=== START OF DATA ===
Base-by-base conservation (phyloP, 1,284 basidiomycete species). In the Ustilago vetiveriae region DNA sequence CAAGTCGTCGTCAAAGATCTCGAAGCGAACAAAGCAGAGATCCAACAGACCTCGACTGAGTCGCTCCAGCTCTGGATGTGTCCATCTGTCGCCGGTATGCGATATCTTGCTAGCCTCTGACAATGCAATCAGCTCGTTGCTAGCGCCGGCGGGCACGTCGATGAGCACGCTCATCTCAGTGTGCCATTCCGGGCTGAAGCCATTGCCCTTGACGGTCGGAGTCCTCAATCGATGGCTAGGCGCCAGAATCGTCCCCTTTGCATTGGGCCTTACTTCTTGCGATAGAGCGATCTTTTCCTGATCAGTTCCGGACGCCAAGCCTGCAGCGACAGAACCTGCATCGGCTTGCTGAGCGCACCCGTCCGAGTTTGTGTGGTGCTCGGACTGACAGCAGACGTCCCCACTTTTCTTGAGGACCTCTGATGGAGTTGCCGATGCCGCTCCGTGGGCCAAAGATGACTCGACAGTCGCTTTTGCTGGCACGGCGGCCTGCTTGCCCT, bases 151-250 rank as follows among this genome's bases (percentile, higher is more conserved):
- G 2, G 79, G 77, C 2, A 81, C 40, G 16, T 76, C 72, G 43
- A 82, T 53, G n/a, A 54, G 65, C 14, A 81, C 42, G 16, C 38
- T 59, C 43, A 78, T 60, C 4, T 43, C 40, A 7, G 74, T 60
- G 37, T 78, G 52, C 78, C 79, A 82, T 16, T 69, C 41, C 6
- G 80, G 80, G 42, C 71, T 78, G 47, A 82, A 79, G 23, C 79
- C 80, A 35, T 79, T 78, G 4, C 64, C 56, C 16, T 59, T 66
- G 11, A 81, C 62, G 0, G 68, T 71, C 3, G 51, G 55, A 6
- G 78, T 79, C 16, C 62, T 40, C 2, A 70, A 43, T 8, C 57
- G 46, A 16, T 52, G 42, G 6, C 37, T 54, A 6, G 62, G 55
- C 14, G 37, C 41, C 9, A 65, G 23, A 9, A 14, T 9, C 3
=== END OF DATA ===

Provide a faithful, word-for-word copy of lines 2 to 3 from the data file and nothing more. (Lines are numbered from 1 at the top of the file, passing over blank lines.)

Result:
- G 2, G 79, G 77, C 2, A 81, C 40, G 16, T 76, C 72, G 43
- A 82, T 53, G n/a, A 54, G 65, C 14, A 81, C 42, G 16, C 38